Understanding Burglary and How it Differs from Robbery
Many people become confused when hearing about the crimes of burglary, robbery, and theft. Without understanding Florida’s specific statutes, they may think burglary, robbery, and theft are different names for the same crime. However, these are specific and unique charges under Florida law. Without help from an experienced Kissimmee criminal defense attorney, it can be difficult to understand the differences between these offenses and the statutory punishments for each.
Under Florida Statute §810.02(1), since July 1, 2001, burglary means:
The entering of a dwelling, structure, or conveyance like a vehicle, with the intent to commit an offense therein. However, it is not the crime of burglary if the premises are open to the public or the offender was licensed or invited into the premises.
Remaining in a dwelling, structure, or conveyance with the intent to commit an offense within.
Remaining in a dwelling, structure, or conveyance after permission has been revoked with the intent to commit an offense.
Remaining in a dwelling, structure, or conveyance to commit or attempt to a commit a forcible felony.
An individual can be convicted of burglarizing a home or business. Also, an individual does not have to commit the subsequent crime to be convicted of a burglary. The prosecutor simply needs to prove he or she intended to commit a crime within the premises.
Statutory Punishments for a Burglary
Under the statute §810.02(2)-(4) , burglary is a felony. The level of the felony depends on what happened during the commission of the crime. In many situations in which no one is hurt and the offender does not have a dangerous weapon, the felony is a third degree felony. If there is another person in the dwelling, yet the offender does not commit an assault or battery or have a dangerous weapon, then it will be a second degree felony. However, if someone is hurt or the offender has a weapon, then he or she will be charged with a first degree felony.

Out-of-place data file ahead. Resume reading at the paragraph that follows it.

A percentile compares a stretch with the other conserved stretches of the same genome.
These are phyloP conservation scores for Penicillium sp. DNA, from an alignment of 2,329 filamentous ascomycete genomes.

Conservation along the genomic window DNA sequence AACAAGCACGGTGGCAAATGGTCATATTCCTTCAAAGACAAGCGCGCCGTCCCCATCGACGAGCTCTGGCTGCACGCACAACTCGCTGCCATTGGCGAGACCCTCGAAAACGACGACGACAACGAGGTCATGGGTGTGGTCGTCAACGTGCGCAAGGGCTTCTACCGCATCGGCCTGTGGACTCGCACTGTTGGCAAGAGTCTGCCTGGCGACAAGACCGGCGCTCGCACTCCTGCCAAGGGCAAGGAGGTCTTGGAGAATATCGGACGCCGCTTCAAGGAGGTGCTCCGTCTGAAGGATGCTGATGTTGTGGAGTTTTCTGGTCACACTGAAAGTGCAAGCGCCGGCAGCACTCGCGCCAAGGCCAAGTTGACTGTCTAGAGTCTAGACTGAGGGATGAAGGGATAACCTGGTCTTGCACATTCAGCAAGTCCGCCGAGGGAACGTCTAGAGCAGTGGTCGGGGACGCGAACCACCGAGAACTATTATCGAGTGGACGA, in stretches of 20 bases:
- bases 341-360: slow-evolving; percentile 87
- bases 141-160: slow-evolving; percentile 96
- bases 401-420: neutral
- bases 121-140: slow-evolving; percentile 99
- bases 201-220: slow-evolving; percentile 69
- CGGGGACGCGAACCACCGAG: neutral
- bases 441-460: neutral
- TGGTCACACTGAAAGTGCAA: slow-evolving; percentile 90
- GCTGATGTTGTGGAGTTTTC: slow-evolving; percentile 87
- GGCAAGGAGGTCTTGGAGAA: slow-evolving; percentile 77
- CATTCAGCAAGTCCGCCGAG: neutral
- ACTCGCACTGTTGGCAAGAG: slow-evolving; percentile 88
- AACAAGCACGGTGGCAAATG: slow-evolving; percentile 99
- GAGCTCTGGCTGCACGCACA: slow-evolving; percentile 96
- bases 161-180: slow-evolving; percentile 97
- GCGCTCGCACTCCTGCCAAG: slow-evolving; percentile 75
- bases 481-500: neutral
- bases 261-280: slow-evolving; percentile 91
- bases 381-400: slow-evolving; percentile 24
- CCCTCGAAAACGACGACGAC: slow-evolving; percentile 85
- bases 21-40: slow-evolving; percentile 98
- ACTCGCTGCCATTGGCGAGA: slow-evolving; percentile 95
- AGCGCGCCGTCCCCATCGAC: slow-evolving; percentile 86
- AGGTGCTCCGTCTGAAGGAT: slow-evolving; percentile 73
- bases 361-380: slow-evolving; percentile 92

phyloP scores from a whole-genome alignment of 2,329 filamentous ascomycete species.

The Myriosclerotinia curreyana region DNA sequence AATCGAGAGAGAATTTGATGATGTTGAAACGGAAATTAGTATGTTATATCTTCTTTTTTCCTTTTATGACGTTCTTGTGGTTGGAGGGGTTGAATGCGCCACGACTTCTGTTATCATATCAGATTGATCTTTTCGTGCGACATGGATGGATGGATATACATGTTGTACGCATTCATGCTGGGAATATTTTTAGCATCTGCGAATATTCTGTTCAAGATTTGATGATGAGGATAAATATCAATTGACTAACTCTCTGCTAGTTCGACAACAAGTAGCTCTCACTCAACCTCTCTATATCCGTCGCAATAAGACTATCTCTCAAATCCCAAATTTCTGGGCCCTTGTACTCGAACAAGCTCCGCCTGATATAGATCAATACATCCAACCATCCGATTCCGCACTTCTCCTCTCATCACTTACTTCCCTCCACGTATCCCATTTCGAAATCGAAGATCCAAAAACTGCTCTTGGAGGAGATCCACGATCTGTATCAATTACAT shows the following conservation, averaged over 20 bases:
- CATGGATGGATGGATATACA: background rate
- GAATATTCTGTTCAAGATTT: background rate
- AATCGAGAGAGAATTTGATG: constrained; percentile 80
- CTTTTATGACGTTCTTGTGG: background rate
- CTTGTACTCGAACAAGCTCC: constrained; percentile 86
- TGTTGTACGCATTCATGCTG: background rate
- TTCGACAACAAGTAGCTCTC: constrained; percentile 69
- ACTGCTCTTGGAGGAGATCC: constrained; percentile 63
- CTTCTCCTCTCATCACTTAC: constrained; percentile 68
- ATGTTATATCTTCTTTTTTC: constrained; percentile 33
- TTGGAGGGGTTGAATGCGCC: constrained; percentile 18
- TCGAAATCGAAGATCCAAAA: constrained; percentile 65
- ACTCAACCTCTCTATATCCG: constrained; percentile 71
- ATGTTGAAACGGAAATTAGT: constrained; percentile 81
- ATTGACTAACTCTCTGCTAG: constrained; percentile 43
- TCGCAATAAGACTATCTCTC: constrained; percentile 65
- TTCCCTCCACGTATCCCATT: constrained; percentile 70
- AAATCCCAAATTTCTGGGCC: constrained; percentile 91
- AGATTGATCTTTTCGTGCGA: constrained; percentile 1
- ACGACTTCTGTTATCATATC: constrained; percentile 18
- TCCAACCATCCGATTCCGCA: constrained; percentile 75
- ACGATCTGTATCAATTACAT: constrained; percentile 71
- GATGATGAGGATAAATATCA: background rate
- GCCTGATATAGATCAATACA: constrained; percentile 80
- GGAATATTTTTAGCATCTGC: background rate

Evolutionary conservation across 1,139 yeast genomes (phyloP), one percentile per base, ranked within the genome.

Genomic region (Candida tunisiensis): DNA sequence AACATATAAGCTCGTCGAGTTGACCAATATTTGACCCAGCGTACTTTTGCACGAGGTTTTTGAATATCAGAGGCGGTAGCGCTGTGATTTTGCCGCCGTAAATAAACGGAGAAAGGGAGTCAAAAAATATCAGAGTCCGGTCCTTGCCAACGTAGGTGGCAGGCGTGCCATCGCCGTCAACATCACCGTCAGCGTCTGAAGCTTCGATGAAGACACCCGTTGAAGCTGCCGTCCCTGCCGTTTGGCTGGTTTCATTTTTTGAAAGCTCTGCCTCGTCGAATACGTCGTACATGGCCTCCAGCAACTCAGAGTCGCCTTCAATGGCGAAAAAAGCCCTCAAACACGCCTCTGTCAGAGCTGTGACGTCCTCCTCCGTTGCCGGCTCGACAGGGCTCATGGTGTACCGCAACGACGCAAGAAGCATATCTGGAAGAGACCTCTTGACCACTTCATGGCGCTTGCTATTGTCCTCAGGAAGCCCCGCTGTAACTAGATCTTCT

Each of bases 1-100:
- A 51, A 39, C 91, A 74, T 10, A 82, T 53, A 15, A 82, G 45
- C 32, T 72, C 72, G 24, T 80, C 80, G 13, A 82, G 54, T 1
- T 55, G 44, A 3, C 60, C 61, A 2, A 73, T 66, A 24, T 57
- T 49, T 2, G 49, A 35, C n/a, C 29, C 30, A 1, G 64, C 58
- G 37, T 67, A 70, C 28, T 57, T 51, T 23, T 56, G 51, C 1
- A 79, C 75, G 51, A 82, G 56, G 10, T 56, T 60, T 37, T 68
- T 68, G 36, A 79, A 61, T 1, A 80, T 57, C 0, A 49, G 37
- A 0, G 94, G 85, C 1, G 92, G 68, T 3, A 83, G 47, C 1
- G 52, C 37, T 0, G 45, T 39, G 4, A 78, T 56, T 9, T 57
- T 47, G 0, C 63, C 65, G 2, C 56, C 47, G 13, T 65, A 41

How Burglary is Different from Robbery
When someone breaks into a home with the intention of stealing from the family who lives there, this is often thought of as robbery. However, the act of entering the person’s home with the purpose of stealing is actually burglary. Instead, according to Florida statute §812.13, robbery means:
- the taking of property or money,
- from the person or custody of another,
- with the intent to permanently or temporarily deprive the person or owner of that money or property, and
- when in the course of taking the money or property, there is the use of violence, force, assault, or fear.
Robbery is an offense that can occur entirely separately or in addition to a burglary. For instance, when someone breaks into a home, he or she can use force or intimidation against the family in order to gain money, electronics, jewelry, and other valuables. If the individual broke into the house while no one was home and stole whatever was easily valuable and easily found, then he or she could be charged with burglary and theft, but not robbery.
Contact a Kissimmee Criminal Defense Lawyer for Help
Anyone who has been charged with burglary, robbery, or theft should work with an experienced and skilled Kissimmee criminal defense lawyer from Salazar & Kelly Law Group, P.A. as soon as possible. We can explain the charges against you, the potential consequences, and your best options for defense.